Wells Fargo supervisor Tom Russell arrives in Dodge City to ask Earp to help the company catch the Purvis gang which is attacking their stagecoaches just outside Earp's jurisdiction. Earp agrees to Russell's request over Masterson's objections but with the request that Masterson and Russell lead a posse to follow the stage by an hour and that no female passengers be allowed although the Purvis gang is not known for shooting passengers. Earp also requests that Milt be the driver. Besides three male passengers Grandma Wilkins refuses to wait for a later stage making four passengers plus Milt and Earp. The fact that Earp is riding shotgun on the stage with a large fortune in cash draws the Purvis gang which expects a trick so they decide to attack the stage Indian style. Two of the passengers exit the stage when Earp spots the gang but Grandma and another westerner stay with it. The tricky gang forces Earp to be resourceful but help comes from a surprising source. Written by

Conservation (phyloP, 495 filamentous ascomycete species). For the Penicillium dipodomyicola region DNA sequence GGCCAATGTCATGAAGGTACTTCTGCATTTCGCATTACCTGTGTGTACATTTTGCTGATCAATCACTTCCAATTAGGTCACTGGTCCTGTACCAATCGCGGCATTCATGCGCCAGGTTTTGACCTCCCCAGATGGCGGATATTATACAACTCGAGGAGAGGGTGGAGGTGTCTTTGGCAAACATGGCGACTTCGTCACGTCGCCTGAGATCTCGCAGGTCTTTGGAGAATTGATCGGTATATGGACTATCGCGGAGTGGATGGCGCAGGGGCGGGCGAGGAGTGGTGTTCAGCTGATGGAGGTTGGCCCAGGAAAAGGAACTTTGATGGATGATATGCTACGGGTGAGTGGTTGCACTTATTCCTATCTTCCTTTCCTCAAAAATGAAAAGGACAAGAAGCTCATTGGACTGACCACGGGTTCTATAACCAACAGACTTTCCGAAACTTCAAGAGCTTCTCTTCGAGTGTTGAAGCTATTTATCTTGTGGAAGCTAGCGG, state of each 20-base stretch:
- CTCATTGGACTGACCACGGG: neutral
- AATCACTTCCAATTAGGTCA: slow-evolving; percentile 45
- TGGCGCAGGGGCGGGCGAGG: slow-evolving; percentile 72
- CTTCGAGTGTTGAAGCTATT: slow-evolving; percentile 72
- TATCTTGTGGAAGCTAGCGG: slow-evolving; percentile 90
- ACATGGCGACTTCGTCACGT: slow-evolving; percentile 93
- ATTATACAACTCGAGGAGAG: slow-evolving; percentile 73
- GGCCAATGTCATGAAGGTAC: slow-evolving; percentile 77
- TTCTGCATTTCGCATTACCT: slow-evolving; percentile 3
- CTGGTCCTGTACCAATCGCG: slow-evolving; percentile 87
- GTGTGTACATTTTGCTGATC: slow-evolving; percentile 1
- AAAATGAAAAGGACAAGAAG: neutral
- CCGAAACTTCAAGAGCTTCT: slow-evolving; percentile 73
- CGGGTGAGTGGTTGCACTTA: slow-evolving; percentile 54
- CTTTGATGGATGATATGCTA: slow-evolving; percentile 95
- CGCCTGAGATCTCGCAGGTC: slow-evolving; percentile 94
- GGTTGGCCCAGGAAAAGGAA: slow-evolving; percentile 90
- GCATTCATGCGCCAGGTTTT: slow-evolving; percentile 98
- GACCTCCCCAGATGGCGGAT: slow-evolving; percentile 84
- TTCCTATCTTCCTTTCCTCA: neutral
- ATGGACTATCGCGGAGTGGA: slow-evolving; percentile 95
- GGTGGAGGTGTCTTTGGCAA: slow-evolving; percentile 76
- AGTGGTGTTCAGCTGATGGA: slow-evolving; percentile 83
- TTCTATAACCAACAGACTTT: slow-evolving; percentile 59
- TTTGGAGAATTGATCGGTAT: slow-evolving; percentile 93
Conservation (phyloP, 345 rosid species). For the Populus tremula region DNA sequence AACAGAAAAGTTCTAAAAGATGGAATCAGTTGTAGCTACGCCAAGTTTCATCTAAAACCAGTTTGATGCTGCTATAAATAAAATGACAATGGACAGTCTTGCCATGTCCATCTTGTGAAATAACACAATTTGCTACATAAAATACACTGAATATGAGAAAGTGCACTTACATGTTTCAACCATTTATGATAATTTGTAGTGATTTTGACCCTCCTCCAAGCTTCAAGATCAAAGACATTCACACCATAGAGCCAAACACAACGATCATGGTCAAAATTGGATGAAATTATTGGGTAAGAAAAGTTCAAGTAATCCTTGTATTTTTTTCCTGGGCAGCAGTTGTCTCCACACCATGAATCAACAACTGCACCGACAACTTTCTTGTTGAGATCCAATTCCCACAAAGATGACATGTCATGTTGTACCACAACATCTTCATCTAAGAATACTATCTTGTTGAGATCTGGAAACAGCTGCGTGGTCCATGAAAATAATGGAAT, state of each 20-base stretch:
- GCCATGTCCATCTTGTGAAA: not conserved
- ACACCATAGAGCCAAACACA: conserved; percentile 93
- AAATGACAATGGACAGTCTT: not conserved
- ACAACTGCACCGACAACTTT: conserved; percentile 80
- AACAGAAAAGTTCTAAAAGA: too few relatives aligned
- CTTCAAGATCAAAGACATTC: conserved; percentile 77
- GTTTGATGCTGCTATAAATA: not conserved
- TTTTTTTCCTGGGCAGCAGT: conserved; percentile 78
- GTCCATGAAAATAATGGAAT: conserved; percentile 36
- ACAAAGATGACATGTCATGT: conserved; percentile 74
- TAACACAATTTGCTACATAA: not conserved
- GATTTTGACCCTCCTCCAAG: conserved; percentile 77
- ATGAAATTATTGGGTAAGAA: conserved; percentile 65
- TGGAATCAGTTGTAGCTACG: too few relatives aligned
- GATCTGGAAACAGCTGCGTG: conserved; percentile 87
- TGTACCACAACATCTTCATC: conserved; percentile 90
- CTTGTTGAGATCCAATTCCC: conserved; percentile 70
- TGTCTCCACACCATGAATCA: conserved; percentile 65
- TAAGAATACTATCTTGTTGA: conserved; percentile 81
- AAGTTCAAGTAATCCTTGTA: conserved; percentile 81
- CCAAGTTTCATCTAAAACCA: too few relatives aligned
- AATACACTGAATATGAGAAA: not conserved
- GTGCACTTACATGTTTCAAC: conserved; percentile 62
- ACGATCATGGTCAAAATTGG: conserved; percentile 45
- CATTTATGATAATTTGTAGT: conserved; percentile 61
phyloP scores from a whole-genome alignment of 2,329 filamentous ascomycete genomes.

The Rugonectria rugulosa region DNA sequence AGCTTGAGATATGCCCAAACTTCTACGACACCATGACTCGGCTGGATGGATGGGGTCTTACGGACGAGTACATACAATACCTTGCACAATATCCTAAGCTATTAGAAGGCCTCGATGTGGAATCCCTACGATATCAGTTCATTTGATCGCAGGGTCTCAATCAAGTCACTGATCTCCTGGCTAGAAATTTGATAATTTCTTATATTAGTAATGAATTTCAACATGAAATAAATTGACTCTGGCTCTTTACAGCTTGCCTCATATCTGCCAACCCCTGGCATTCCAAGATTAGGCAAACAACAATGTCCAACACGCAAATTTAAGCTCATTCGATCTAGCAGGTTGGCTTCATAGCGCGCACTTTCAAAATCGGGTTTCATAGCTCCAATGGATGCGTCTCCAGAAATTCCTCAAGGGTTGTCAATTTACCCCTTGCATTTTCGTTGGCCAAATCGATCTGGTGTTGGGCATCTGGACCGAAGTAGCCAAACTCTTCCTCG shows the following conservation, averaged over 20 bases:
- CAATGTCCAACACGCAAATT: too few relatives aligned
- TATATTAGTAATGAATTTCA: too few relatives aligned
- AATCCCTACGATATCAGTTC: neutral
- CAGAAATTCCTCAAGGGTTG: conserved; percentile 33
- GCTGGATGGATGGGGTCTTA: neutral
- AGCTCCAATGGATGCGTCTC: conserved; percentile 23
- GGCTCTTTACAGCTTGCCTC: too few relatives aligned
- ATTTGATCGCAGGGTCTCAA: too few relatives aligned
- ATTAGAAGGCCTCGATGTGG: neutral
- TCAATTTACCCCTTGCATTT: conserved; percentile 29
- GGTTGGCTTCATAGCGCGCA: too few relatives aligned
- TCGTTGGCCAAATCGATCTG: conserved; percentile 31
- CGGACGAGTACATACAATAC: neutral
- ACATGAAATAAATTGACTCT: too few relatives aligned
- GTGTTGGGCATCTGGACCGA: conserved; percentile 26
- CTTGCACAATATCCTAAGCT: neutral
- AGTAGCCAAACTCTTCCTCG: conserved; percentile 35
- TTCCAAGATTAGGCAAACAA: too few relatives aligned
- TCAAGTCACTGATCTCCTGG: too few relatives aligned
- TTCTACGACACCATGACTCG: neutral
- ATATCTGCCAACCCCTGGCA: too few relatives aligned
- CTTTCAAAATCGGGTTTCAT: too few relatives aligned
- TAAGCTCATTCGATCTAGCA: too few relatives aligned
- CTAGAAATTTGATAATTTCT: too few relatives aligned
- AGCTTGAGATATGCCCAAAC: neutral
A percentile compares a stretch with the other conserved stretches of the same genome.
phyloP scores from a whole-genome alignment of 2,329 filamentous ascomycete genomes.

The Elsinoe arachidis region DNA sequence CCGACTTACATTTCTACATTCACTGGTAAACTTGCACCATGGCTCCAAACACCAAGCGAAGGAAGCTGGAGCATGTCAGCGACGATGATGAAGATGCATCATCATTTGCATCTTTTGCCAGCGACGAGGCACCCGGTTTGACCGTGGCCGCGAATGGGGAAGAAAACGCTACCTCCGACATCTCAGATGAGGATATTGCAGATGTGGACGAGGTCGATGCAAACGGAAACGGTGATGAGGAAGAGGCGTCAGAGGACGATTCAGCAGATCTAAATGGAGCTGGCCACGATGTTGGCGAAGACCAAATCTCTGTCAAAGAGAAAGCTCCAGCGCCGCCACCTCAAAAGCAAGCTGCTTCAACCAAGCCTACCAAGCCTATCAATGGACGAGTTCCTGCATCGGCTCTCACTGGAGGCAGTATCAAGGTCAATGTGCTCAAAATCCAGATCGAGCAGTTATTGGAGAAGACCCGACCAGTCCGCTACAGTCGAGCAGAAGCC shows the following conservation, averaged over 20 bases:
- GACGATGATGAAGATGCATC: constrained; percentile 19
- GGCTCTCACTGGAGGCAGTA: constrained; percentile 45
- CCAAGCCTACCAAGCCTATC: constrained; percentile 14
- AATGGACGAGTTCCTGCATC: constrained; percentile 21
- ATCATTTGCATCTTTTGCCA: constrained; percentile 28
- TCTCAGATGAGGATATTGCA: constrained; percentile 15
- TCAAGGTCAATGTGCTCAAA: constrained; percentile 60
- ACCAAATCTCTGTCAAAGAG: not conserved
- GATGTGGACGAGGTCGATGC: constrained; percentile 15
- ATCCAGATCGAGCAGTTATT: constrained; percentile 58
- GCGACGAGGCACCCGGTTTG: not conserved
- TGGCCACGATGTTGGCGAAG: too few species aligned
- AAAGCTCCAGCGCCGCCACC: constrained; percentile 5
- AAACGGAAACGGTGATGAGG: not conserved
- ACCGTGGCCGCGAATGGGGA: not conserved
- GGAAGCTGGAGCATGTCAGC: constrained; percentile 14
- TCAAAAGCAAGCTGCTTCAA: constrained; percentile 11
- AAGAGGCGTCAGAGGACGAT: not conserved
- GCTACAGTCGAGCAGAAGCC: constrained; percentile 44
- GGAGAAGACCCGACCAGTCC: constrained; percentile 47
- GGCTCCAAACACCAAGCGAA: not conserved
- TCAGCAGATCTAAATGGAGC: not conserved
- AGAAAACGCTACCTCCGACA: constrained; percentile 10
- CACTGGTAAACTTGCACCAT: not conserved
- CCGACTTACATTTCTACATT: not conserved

Did You Know?
Wyatt's old friend and former employer, Wells Fargo and Company, operated an important stage line connecting the Santa Fe at Dodge City with the Union Pacific at Hays, Kansas - a hundred miles of wilderness stretched between the two railroads. It was a natural hunting ground for the stage robbers, and in 1878, the Purvis Gang moved south to prey upon the shipments of money and bullion entrusted to Wells Fargo.